I find it incredible that Islam and Muslims are interrogated and harassed on a daily basis over social media. It just doesn’t happen to people of other faiths. There are people who have Twitter accounts for the main purpose of vilifying and insulting Islam. There are hundreds whose profiles reflect this. Hiding behind the lines ‘British and proud’ or ‘English and proud’, people are happy to espouse muslim hatred.

Read the whole article on

The case for Abu Qatada

Abu Qatada you could say is a bit like a bad smell, he just doesn’t seem to go away. I recall generally just ignoring any press coverage about him, because I just didn’t want to give this man or his story the time of day. But recently after doing some research on Qatada, I’ve come to the conclusion that his story is the most slandered and misinformed story that the media has churned out.

Abu Qatada – (real name Omar Othman) won his appeal against his deportation to Jordan where he had been convicted on terror charges (not whilst he was actually present in court) based on evidence obtained by torture. The judge here believes Abu Qatada will not receive a fair trial in Jordan and his basic human rights will be violated. Instead of deporting him to Jordan he has been released on incredible bail conditions which include a curfew (4pm-8am), prohibition of using a car or public transport and prohibition of using a mobile phone, computer and internet. One paper had a picture of him getting into a car with the headline along the lines of ‘Qatada with a smirk on his face’. I don’t think these bail conditions constitute a reason to celebrate. The main points to remember are that he has been detained without charge for the best part of 10 years – the longest anybody has been kept in prison without a trial in this country. He has not been charged or convicted for any crime here.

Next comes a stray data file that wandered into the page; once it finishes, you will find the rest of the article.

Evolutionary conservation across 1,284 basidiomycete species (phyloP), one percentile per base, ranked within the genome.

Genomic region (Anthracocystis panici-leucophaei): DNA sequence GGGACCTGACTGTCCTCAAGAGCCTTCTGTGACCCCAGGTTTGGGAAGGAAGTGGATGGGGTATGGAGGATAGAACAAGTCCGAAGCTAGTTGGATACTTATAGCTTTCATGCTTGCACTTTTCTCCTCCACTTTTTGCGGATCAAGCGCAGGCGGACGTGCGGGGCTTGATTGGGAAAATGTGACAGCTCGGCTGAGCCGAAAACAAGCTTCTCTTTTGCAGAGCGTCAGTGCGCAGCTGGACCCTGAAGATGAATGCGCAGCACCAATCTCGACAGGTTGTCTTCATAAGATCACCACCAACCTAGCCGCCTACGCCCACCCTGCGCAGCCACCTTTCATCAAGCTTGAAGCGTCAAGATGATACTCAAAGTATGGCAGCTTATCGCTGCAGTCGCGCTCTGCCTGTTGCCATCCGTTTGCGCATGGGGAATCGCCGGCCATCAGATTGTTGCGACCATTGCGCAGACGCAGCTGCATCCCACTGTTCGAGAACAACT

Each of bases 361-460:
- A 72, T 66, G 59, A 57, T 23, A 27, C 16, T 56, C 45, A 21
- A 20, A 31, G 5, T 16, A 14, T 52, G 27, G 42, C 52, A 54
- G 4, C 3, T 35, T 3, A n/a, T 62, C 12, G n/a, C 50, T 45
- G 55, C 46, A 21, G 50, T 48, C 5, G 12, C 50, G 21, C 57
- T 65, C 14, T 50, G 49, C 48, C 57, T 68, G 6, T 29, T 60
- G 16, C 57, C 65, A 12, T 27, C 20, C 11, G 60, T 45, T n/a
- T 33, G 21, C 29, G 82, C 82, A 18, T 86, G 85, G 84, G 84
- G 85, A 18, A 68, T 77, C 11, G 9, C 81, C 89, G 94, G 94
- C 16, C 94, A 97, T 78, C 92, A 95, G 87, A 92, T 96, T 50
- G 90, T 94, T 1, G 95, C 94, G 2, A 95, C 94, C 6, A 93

They refer to him as a radical Muslim cleric, he may be, but where is the evidence? They say he incites hatred towards Jews, and apostates. Where are the videos where he tells Muslims it’s ok to carry out terror attacks? Why can we not see them? Where is the evidence?

The Daily Telegraph reported that one of Abu Qatada’s videos were found in the home of one the 9/11 hijackers. Anders Breivik agreed with a lot of Melanie Phillips ideas and quoted from her articles. He actually murdered over 70 innocent people in cold blood. Can we deport Melanie Philips based on this? She often has racist and Islamaphobic views and the audience she reaches is vast as the publications she writes for have huge readerships. Does this not also constitute incitement?

Abu Qatada has been referred to as Osamas right hand man. The Spanish judge who referred to him as this has actually been discredited as a judge, but this has been overlooked by the media. The most extraordinary fact that I have come to learn about Qatada is that he appealed for the release of British hostage Norman Kember in 2005. Kember was so grateful for this that he provided bail security for Qatada back in 2008. Qatada also appealed for the release of Alan Johnston who was kidnapped by gunmen in Palestine in 2009.

If Abu Qatada is so dangerous, why don’t the Americans want him? If he really is such a huge threat to national security, the authorities would not let Osamas ‘right hand man’ alone. If they can kill Osama bin Laden on the spot without a judge, jury or trial why can they not touch Abu Qatada?

Abu Qatada has been treated appallingly since he was first detained back in October 2002. Just think back to 10 years ago 2002, think of all the things you have done and achieved since then. Now think about Abu Qatada who has been behind bars, without a trial without charge for all this time. He has children, he has a wife. Now just think, what if he is actually innocent? 

You and I may still not care about what happens to him, but remember this:

First they came for the communists, 
and I didn’t speak out because I wasn’t a communist.

Then they came for the socialists,
 and I didn’t speak out because I wasn’t a socialist.
Then they came for the trade unionists,
 and I didn’t speak out because I wasn’t a trade unionist.
Then they came for the Muslims, and I didn’t speak out because I wasn’t a Muslim.
Then they came for me,
 and there was no one left to speak for me.